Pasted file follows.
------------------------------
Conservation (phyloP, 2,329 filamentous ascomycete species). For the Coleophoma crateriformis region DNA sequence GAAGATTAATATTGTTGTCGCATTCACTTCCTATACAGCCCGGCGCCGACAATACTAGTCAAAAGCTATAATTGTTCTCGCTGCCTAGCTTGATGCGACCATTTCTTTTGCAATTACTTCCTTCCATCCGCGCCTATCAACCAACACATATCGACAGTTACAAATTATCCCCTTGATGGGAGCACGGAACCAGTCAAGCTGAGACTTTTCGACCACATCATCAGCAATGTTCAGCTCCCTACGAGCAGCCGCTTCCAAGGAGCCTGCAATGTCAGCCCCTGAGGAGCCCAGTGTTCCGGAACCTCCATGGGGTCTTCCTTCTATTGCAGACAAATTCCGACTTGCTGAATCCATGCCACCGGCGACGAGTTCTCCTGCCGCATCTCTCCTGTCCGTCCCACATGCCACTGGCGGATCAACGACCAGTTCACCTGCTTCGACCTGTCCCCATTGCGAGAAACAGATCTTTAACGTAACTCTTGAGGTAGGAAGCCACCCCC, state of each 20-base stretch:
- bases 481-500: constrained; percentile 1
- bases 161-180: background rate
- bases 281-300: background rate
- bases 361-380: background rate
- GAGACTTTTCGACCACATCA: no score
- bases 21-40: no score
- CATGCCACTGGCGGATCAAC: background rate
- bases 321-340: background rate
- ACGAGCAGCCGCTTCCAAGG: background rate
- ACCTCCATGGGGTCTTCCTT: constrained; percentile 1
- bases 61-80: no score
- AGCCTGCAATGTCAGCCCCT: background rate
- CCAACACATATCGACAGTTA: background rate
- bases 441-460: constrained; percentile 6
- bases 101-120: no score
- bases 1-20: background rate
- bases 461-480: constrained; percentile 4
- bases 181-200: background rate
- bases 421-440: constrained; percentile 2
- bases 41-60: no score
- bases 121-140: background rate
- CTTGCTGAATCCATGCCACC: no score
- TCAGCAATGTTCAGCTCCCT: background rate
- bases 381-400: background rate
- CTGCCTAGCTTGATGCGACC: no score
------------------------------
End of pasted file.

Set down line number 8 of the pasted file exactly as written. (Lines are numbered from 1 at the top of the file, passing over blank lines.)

- CATGCCACTGGCGGATCAAC: background rate